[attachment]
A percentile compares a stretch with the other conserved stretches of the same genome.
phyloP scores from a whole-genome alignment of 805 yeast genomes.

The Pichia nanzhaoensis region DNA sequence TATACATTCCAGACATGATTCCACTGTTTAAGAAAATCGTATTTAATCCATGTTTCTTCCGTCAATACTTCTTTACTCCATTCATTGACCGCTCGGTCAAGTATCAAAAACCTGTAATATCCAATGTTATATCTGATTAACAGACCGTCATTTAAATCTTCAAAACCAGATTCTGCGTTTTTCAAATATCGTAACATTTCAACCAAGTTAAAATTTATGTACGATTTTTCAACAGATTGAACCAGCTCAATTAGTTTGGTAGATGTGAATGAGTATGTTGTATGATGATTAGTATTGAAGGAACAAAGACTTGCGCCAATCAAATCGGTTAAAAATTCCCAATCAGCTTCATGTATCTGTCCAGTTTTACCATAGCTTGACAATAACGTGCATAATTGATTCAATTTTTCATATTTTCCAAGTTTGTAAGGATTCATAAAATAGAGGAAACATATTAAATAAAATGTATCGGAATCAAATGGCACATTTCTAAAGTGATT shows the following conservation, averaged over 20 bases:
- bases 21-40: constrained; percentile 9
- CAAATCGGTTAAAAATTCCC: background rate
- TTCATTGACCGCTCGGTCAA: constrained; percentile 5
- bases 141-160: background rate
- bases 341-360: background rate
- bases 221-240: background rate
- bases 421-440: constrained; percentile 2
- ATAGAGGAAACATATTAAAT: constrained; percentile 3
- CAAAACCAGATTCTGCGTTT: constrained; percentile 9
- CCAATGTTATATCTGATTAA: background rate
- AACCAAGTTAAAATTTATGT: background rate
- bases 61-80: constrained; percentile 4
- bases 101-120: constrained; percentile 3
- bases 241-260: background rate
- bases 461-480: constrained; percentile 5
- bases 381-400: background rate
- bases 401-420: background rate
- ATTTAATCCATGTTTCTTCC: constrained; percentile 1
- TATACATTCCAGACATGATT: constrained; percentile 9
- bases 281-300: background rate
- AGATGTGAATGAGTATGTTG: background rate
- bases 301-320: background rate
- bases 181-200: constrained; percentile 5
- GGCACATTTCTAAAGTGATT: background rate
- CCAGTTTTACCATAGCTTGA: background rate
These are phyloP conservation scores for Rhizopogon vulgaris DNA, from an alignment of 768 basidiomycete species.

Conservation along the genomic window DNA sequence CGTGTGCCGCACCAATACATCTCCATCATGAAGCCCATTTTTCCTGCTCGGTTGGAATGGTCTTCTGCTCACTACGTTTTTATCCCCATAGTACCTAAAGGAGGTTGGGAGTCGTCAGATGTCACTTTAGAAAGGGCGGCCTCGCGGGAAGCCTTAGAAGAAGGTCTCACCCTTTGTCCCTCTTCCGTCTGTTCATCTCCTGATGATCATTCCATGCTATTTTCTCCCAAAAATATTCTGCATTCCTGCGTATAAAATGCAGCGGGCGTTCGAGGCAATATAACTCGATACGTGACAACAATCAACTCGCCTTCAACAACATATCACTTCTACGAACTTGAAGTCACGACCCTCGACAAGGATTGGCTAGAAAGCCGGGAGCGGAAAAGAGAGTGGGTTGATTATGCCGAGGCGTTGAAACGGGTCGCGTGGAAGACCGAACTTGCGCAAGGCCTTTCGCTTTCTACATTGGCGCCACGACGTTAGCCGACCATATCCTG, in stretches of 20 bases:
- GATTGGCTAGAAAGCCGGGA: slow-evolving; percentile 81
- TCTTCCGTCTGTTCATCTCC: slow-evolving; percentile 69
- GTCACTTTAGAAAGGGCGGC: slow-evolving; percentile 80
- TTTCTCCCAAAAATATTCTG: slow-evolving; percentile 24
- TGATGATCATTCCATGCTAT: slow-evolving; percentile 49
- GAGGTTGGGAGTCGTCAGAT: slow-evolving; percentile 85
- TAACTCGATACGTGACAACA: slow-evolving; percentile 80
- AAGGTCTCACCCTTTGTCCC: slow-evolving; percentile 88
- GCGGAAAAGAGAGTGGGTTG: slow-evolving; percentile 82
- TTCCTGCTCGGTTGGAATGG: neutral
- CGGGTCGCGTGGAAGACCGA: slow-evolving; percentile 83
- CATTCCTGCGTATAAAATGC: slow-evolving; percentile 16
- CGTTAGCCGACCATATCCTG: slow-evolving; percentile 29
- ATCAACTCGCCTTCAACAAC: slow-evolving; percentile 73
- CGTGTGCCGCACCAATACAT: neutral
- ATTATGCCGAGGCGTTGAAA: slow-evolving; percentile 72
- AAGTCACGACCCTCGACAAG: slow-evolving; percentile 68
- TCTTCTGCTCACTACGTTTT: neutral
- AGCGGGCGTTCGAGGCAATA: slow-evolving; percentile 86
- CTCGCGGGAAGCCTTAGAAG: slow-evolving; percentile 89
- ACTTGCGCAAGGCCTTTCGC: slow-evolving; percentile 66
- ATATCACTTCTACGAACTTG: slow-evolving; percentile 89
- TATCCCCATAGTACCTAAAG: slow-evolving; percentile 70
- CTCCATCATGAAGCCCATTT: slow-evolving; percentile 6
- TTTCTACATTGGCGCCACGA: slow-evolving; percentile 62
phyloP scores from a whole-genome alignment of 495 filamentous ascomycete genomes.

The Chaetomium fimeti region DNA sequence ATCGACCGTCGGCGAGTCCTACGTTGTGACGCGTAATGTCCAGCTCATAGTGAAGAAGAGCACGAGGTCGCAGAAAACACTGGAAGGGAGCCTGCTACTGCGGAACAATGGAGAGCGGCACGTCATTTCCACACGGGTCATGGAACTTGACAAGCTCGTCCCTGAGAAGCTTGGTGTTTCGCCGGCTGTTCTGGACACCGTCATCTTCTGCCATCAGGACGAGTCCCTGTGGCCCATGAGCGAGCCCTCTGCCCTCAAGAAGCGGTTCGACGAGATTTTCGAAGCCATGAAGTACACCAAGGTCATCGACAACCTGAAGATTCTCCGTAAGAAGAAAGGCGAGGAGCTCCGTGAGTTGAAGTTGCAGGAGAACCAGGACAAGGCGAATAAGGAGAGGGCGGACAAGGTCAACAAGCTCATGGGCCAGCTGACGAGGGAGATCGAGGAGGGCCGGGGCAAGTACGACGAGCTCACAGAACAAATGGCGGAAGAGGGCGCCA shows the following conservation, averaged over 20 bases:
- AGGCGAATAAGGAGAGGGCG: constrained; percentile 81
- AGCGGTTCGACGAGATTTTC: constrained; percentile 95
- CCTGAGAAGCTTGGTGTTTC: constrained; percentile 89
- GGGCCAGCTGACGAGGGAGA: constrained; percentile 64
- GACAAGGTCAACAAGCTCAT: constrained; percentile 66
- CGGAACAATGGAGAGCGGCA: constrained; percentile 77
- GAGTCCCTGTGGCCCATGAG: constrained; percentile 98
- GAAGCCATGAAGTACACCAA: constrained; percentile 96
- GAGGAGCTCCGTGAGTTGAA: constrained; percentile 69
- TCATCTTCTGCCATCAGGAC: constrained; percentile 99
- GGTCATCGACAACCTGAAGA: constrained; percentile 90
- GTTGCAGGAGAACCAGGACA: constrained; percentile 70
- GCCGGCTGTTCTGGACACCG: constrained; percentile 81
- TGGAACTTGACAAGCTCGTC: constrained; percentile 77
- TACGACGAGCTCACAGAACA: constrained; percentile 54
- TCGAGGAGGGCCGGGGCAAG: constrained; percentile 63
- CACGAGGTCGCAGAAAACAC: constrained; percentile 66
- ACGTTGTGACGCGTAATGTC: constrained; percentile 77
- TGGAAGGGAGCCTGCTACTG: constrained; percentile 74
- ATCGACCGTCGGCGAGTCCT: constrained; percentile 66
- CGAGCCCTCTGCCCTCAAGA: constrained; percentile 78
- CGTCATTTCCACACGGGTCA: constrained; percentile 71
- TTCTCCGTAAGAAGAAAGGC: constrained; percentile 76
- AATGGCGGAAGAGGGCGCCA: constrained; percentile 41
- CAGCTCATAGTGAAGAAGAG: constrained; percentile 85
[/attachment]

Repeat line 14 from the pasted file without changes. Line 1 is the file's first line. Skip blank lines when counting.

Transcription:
- AACCAAGTTAAAATTTATGT: background rate